Case #16: Free parking and personal data

It was possible to do systematic account takeover for one of Norway's biggest parking companies.

Published: Mon, June 11, 2018, 06:40
Security Monday
Information leak
Account takeover
OWASP 2017 A5

tl;dr πŸ”—

The parking company OnePark had a security issue that made it possible to systematically iterate through and change the username and password for all of their customers. By logging in afterwards one could collect personal data and even register your car's licence plate to be paid by that account.

Summary πŸ”—

Who: OnePark
Severity level: Medium
Reported: November 2017
Reception and handling: Fair
Status: Fixed
Reward: A thank you
Issue: Information leak with personal information

Background πŸ”—

OnePark is one of Norway's biggest parking companies. They have many parking lots where they use automatic number-plate recognition (ANPR). You can just park your car, and then after picking it up you have 48 hours to go online to pay your bill. You don't even have to do any registration up front.

I got a tip that OnePark sends out the passwords for their accounts in clear text - and that is just never a good sign. So I decided to take a quick peek at their site.

Approach (technical stuff) πŸ”—

I took a look at OnePark's site with Vivaldi developer tools running. I created an account (you can create as many as you'd like using just an e-mail address) and looked at the communication with the server.

Most stuff looked good, but I hesitated when I saw that the web form for updating the user profile actually sent the user's ID back. The user ID was that classic integer that we so often see and therefore - when there's a vulnerability - opens up for an enumeration attack.

I didn't want to destroy anyone else's data so I created myself a another new account and tested by passing that user ID in when doing a profile update with a third e-mail address and a new password. The site didn't complain, and voilΓ  - I was able to log in to the other account with that e-mail address and password. πŸ±β€πŸ’»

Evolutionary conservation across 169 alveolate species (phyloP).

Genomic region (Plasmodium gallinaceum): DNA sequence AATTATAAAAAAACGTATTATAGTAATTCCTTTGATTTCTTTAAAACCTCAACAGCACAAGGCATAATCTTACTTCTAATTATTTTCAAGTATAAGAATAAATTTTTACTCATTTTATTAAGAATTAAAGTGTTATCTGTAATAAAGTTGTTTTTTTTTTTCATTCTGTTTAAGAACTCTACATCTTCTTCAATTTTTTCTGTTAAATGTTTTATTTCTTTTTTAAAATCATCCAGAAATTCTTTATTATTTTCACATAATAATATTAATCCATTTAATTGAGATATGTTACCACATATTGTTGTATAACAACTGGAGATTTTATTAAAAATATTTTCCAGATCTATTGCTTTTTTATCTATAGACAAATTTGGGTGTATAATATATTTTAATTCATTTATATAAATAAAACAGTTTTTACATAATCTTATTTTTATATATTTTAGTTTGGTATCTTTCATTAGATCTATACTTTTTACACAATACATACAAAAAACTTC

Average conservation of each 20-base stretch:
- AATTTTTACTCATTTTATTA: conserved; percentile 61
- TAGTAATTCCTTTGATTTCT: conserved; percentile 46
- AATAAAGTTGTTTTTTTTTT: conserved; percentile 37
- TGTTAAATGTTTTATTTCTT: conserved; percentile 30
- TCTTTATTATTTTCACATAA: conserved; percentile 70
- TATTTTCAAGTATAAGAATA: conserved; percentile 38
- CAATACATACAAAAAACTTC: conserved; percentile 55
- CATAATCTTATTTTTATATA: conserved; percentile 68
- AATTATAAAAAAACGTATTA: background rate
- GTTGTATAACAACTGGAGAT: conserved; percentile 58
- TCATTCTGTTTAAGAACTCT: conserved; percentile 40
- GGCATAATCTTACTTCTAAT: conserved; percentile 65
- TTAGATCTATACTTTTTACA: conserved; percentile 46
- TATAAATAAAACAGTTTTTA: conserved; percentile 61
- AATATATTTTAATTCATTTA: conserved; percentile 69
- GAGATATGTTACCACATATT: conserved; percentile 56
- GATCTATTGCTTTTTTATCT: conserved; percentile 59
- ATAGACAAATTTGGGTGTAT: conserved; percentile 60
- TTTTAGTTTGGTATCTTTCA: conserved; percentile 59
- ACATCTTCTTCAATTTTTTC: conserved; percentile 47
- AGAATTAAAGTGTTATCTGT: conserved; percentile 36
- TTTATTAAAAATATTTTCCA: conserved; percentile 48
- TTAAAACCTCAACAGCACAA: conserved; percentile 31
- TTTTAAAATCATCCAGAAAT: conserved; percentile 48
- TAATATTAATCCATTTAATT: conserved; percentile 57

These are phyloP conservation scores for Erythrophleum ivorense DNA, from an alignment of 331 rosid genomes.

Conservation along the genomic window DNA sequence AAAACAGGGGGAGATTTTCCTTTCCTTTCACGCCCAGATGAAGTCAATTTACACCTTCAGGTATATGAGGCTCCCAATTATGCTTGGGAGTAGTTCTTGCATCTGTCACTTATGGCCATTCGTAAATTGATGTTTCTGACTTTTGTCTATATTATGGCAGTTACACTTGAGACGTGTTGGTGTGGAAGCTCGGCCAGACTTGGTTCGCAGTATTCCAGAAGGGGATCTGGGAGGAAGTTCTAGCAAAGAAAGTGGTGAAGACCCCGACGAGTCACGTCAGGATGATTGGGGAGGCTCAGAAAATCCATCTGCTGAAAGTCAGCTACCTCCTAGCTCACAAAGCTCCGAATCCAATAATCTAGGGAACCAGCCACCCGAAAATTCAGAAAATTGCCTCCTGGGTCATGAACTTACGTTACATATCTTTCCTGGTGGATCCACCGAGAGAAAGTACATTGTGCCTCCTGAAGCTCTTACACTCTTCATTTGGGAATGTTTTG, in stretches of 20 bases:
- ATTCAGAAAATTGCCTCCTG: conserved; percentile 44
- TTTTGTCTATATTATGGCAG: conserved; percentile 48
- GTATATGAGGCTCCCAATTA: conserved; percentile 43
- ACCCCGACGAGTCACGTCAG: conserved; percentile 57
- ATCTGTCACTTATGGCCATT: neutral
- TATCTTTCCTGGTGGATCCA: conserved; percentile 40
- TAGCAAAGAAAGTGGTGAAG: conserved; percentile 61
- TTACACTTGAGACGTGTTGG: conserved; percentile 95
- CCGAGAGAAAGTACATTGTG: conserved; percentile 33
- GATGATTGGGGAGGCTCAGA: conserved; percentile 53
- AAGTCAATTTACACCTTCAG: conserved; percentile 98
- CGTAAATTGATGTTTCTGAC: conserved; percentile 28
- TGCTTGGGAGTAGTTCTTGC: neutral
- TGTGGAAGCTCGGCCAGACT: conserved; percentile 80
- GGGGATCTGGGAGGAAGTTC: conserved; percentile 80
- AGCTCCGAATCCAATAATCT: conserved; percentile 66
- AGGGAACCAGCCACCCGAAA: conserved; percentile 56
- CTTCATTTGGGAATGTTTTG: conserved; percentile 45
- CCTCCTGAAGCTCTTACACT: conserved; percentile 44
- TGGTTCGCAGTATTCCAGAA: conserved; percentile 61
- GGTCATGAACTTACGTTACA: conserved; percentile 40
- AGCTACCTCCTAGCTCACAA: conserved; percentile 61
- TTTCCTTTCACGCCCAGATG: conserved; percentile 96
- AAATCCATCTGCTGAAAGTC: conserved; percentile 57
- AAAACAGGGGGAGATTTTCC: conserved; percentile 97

But of course, now the data was all replaced by mine. So I removed all other form fields than the username (e-mail address) and password from the profile update request. This worked just fine.

Inside the other person's profile it was now possible to get hold of all the personal data, including any licence plate numbers and see if there was payment information added to the profile. The payment information was securely stored at a third-party site.

Since the user ID was an integer one could easily have set up a script to steal all the data. And not only that, one could also of course do vandalism by updating/removing the data. What's more - if one's a bit bold - one could register the licence plate of the car and remove it after the parking was paid for. I did not check if this would be easily spotted and trackable for either the customer or OnePark.

Security issues

One could systematically go through all customers and retrieve the following information: - Full name - Full address - Phone number - Licence plate numbers It was also possible to register any car's licence plate to be paid for with any account. In addition initial and reset passwords were sent in clear text by e-mail.

Reception and handling πŸ”—

Day zero πŸ”—

I found a contact form where I described the issue with the account takeover.

I got an automatic reply that they had received the e-mail.

Day 10 πŸ”—

I got a phone call (even though I didn't give them my phone number) from one of the chiefs of the company that apparently was responsible for OnePark's web solution.

He thanked me a lot and clearly was proud that they had fixed the issue in just three hours. Three hours? Well, my message took 9.5 days to reach the people that could actually fix the issue.

While the handling of this company was good, OnePark seems to have quite a way to go on how to receive and handle issues around their online security.

Just after the phone call I also received an e-mail from the same chief - again thanking me and telling how they dealt with the issue.

Conclusion πŸ”—

Just like the security issue with the power company Norgesnett this is a case where the authorization check for updating the profile fails. And because of the usage of an integer as user ID it was possibly to systematically exploit the issue.

It is quite common for software developers to trust the authentication, but then forgetting the authorization check and user input sanitization.

And yet again we can see our personal data open for anyone to steal…

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